Have US Carbon Emissions Peaked? – An Analysis

June 12, 2009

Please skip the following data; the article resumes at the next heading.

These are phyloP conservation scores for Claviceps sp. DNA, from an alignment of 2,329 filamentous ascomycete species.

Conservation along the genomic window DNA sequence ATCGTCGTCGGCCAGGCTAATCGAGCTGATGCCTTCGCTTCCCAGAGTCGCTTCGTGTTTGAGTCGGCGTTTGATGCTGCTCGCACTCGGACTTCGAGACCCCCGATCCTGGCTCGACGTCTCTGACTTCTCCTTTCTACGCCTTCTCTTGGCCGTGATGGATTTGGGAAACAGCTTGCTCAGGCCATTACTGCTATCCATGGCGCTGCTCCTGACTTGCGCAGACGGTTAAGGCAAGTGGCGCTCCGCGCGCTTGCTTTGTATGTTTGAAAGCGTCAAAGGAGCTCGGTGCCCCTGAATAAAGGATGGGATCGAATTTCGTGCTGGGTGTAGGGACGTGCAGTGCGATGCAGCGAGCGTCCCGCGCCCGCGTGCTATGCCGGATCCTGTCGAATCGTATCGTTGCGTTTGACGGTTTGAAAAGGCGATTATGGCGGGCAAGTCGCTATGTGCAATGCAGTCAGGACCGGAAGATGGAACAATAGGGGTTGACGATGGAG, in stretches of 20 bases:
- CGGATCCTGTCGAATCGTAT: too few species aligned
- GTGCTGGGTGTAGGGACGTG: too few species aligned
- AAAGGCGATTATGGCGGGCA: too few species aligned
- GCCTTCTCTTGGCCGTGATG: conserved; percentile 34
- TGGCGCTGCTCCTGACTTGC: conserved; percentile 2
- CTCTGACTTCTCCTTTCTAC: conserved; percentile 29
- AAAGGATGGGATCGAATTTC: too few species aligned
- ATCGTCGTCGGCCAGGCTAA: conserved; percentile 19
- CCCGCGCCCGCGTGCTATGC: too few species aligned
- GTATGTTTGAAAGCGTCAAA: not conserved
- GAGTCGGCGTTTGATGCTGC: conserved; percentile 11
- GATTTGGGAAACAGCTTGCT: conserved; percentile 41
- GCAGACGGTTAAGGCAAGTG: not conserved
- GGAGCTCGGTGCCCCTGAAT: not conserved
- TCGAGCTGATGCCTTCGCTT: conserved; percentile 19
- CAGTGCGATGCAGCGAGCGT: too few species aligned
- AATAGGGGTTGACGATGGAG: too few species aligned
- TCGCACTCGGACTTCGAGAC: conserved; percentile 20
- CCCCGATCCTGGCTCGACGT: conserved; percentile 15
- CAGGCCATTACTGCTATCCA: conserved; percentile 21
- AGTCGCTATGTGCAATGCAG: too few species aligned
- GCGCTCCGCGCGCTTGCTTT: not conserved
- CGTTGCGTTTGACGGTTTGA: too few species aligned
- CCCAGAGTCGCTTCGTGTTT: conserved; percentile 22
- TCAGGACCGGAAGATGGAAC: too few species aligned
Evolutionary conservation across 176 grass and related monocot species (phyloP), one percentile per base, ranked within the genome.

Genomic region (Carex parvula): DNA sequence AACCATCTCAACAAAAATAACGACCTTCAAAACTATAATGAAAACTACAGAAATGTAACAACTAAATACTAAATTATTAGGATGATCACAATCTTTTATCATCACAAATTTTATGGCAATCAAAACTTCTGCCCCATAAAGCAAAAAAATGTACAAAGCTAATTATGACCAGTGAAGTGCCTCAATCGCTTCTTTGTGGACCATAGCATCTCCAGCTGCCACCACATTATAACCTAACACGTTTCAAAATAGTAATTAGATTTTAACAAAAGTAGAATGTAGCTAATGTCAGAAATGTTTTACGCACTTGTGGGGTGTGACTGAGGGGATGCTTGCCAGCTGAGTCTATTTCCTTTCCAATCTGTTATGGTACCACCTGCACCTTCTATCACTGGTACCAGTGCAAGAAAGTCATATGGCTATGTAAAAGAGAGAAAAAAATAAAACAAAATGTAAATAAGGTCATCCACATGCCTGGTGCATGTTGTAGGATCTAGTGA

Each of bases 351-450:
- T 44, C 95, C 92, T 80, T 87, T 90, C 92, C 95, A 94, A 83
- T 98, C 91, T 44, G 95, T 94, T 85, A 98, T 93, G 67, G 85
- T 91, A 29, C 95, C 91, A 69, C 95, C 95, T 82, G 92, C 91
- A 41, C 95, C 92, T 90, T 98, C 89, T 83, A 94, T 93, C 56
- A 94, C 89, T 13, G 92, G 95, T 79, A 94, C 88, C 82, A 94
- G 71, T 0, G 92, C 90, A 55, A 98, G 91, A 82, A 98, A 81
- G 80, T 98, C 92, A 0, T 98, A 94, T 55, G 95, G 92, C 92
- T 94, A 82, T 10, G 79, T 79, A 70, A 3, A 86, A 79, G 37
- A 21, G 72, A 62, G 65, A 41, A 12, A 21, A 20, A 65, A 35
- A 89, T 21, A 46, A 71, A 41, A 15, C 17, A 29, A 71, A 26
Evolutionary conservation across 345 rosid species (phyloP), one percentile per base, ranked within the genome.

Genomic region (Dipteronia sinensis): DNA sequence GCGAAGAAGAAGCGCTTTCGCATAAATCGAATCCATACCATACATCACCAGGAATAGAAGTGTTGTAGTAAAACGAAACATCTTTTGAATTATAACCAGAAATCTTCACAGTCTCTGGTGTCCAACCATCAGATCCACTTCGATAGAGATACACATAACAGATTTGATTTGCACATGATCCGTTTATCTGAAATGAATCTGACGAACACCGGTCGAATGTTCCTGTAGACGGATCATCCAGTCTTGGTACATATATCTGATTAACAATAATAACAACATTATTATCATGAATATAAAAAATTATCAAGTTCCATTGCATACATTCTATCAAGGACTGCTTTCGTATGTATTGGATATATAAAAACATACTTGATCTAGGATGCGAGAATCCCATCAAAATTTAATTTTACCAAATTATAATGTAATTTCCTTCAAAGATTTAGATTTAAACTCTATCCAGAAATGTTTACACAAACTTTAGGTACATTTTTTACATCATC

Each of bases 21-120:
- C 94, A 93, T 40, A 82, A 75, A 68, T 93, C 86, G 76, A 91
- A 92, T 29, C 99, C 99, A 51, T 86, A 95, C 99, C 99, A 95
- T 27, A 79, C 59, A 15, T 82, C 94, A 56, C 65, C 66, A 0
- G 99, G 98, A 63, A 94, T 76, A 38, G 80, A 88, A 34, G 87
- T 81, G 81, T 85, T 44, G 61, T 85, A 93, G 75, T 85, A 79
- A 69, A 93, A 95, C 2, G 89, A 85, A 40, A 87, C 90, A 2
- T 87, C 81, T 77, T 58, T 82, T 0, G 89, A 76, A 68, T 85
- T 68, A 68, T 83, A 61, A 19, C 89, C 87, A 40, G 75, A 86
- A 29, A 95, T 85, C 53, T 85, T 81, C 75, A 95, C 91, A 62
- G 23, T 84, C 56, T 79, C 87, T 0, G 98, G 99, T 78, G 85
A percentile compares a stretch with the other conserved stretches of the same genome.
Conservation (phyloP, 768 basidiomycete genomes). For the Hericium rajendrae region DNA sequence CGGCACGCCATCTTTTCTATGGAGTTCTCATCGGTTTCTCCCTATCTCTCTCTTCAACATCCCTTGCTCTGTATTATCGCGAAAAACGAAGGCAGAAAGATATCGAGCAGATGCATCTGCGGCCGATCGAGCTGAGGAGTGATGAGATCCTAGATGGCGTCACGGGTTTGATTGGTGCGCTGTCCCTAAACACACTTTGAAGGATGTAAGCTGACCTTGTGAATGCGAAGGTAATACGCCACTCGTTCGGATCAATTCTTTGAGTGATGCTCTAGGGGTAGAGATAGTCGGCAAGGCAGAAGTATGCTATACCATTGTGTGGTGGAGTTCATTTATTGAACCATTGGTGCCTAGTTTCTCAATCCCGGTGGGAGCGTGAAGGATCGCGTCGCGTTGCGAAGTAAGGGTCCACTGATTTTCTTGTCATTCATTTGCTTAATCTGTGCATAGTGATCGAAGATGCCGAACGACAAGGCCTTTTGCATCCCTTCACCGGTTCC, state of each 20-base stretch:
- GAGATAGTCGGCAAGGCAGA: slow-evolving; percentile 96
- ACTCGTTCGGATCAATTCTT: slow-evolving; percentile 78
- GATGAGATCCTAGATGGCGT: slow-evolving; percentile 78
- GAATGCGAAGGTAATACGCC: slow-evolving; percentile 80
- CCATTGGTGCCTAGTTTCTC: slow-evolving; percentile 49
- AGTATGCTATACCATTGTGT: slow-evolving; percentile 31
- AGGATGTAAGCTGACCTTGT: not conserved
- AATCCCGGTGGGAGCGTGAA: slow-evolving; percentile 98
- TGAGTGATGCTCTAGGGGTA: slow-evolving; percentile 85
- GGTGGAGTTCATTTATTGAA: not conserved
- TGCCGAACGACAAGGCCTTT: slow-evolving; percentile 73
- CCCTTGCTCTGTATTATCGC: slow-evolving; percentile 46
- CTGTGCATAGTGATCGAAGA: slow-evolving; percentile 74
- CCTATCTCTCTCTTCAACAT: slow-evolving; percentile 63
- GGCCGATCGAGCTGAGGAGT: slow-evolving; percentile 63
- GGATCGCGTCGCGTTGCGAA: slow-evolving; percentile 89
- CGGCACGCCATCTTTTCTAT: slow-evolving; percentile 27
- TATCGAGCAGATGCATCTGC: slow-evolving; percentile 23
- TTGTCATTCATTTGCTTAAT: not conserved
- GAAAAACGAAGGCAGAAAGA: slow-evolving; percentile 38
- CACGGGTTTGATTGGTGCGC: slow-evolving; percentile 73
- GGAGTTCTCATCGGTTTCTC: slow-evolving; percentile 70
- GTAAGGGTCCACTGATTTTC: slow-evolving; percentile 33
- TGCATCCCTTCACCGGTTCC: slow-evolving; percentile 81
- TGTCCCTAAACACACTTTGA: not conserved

Federal legislation to cap US carbon emissions is imminent (or at least we hope so). Virtually all of the largest states have enacted either comprehensive caps on carbon emissions or at least set enforceable goals to get more energy from clean sources like wind and solar. Soon, new cars are going to have to get more miles on a gallon of gas, dramatically reducing emissions from the transportation sector of our economy. And new energy efficient technologies are coming out every day, helping us do more with less. So is it safe to say that US carbon emissions have peaked? US carbon emissions are down and they will drop further if we fight climate change, create green jobs. In 2008, US carbon emissions dropped by 2.8 percent, the steepest decline since 1982 according to the Washington Post. Now there is no doubt that this drop is strong correlated to the economic down turn (historically, carbon emissions have always risen with economic increased output and fallen during recessions), but other factors are in play here. But what is more telling is that the ties that bind the economy to carbon seem to be getting weaker – “the amount of carbon dioxide produced for every dollar of economic output also declined by 3.8 percent.” What does that 3.8 percent mean? It means is that we are even less reliant on carbon dioxide to fuel our economic recovery than we thought and that we are able to generate capital with less and less carbon. With the recession continuing in 2009, it seems likely that we will see overall US emissions drop even more, even if we were doing nothing to consciously de-carbonize our economy… But we are actively fighting climate change, and the steps that we take today will ensure that our tomorrow will be cleaner and greener, throughout the bears and the bull. Fighting climate change and breaking the ties that bind our economic output to carbon and protect us for surging commodity prices for oil and coal. Though the recession is costing us jobs and so much more, it has given us the opportunity to build a recovery plan that respects people and the planet. By continuing to fight climate change through legislation, everyday action, and carbon offsets, we are actively stimulating the economy. Green jobs have surged in recent years, thanks in no small part to private initiatives. The economic downturn will cost us jobs in some sectors, but through the continued support of carbon offsets and clean energy policies, we can create jobs that match our values, while continuing the critical work of stopping climate change. Resources: The Clean Energy Economy, Pew Charitable Trusts